Reference: Proceedings of the National Academy of Sciences 105(36): 13538–13543 (September 9, 2008)


Story Source:

The above story is based on materials provided by Rockefeller University. Note: Materials may be edited for content and length.


Cite This Page:

Rockefeller University. "DNA-based Vaccine Shows Promise Against Avian Flu." ScienceDaily. ScienceDaily, 5 October 2008. <www.sciencedaily.com/releases/2008/10/081002210914.htm>.
Rockefeller University. (2008, October 5). DNA-based Vaccine Shows Promise Against Avian Flu. ScienceDaily. Retrieved July 22, 2014 from www.sciencedaily.com/releases/2008/10/081002210914.htm
Rockefeller University. "DNA-based Vaccine Shows Promise Against Avian Flu." ScienceDaily. www.sciencedaily.com/releases/2008/10/081002210914.htm (accessed July 22, 2014).

Share This




More Plants & Animals News

Tuesday, July 22, 2014

Featured Research

from universities, journals, and other organizations


Featured Videos

from AP, Reuters, AFP, and other news services

Michigan Plant's Goal: Flower and Die

Michigan Plant's Goal: Flower and Die

AP (July 22, 2014) An 80-year-old agave plant, which is blooming for the first and only time at a University of Michigan conservatory, will die when it's done (July 22) Video provided by AP
Powered by NewsLook.com
San Diego Zoo Welcomes New, Rare Rhino Calf

San Diego Zoo Welcomes New, Rare Rhino Calf

Reuters - US Online Video (July 21, 2014) An endangered black rhino baby is the newest resident at the San Diego Zoo. Sasha Salama reports. Video provided by Reuters
Powered by NewsLook.com
Shark Sightings a Big Catch for Cape Tourism

Shark Sightings a Big Catch for Cape Tourism

AP (July 21, 2014) A rise in shark sightings along the shores of Chatham, Massachusetts is driving a surge of eager vacationers to the beach town looking to catch a glimpse of a great white. (July 21) Video provided by AP
Powered by NewsLook.com
$23.6 Billion Awarded To Widow In Smoking Lawsuit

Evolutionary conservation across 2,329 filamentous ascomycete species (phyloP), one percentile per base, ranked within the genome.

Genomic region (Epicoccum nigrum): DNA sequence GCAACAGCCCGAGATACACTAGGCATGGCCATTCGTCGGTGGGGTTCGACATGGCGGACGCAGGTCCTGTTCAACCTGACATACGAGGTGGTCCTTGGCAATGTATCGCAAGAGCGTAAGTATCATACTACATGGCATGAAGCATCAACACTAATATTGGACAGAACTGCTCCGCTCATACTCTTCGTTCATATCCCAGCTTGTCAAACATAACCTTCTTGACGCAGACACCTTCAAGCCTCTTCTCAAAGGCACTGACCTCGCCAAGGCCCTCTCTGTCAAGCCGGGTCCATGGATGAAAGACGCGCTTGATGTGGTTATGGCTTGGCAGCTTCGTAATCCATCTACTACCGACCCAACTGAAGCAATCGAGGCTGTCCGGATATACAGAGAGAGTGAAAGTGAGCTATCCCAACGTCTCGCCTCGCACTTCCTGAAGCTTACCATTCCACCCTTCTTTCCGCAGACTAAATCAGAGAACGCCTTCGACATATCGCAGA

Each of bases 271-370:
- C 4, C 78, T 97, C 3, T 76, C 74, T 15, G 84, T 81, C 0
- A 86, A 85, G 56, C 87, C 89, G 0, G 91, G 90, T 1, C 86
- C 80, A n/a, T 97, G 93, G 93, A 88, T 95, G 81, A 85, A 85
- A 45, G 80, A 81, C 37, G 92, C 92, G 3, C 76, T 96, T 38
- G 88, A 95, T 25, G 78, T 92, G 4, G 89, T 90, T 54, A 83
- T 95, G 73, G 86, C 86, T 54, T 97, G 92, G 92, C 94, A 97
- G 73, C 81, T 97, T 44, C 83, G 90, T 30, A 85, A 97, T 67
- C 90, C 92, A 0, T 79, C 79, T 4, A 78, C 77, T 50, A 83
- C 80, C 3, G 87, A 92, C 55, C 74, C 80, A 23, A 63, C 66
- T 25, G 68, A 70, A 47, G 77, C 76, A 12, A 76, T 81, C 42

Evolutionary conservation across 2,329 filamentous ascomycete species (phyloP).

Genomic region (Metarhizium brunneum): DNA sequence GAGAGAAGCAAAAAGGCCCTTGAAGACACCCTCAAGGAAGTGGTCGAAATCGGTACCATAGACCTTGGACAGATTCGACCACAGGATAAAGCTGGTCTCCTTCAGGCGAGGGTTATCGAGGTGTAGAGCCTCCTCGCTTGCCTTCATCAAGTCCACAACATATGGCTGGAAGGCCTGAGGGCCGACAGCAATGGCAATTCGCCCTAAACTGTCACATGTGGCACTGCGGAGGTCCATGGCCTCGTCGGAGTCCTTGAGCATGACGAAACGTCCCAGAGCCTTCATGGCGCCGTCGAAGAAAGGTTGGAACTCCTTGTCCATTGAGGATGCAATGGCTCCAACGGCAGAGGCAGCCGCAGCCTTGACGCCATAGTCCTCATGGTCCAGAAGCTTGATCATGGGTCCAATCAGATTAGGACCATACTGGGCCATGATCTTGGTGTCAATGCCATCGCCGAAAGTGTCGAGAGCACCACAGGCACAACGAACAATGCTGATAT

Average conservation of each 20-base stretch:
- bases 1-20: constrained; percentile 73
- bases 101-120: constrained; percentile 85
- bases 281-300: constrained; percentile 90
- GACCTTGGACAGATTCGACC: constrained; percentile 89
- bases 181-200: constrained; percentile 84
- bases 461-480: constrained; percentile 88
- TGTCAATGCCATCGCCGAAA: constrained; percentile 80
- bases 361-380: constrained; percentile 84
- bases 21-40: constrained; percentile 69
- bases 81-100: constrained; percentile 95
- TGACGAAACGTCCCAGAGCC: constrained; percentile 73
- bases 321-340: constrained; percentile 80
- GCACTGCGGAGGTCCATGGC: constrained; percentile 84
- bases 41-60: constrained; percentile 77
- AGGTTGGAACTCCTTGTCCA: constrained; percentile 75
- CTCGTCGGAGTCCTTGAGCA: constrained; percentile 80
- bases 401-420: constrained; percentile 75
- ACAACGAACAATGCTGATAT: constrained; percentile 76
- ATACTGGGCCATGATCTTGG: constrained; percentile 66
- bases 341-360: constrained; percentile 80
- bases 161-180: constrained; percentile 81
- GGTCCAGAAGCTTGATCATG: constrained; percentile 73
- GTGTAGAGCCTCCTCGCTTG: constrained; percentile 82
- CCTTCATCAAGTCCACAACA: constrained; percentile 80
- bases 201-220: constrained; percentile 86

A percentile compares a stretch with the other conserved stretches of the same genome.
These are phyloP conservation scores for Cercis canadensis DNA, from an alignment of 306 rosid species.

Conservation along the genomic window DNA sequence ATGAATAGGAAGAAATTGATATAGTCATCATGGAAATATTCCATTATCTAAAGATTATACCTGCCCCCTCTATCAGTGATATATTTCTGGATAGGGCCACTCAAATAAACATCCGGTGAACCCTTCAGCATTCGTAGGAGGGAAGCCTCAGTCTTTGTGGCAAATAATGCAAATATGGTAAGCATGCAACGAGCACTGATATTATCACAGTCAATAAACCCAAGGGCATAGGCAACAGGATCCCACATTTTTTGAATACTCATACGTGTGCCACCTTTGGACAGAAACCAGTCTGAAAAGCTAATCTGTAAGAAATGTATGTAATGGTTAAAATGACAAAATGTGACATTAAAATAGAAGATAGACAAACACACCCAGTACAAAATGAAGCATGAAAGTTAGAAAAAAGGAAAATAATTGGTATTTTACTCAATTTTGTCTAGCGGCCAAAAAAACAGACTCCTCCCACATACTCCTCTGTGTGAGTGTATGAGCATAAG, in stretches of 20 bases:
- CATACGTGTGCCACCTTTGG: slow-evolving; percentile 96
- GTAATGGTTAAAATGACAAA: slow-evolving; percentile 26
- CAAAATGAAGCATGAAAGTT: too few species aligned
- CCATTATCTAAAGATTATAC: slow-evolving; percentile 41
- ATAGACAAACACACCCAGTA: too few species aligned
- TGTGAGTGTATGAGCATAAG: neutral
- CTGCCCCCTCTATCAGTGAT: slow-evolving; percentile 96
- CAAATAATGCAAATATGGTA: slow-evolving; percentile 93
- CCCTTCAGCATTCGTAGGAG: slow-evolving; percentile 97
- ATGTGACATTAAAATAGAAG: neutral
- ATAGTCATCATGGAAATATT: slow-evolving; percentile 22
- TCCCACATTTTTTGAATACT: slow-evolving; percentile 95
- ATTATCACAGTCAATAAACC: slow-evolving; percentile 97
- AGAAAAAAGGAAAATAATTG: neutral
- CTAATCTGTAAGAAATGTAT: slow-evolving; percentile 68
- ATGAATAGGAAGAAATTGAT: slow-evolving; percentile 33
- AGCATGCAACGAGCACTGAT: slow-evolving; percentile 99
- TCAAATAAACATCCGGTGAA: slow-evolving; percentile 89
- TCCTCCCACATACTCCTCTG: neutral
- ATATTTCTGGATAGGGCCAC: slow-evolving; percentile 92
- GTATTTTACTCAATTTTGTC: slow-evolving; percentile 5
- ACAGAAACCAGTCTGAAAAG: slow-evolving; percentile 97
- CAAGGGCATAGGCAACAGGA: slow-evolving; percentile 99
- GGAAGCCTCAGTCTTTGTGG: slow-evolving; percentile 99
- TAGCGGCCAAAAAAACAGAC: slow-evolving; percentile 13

$23.6 Billion Awarded To Widow In Smoking Lawsuit

Newsy (July 20, 2014) Cynthia Robinson claims R.J. Reynolds Tobacco Company hid the health and addiction risks of its products, leading to the death of her husband in 1996. Video provided by Newsy
Powered by NewsLook.com

Search ScienceDaily

Number of stories in archives: 140,361

Find with keyword(s):
Enter a keyword or phrase to search ScienceDaily for related topics and research stories.

Save/Print:
Share:

Breaking News:
from the past week

In Other News

... from NewsDaily.com

Science News

Health News

Environment News

Technology News



Save/Print:
Share:

Free Subscriptions


Get the latest science news with ScienceDaily's free email newsletters, updated daily and weekly. Or view hourly updated newsfeeds in your RSS reader:

Get Social & Mobile


Keep up to date with the latest news from ScienceDaily via social networks and mobile apps:

Have Feedback?


Tell us what you think of ScienceDaily -- we welcome both positive and negative comments. Have any problems using the site? Questions?
Mobile: iPhone Android Web
Follow: Facebook Twitter Google+
Subscribe: RSS Feeds Email Newsletters
Latest Headlines Health & Medicine Mind & Brain Space & Time Matter & Energy Computers & Math Plants & Animals Earth & Climate Fossils & Ruins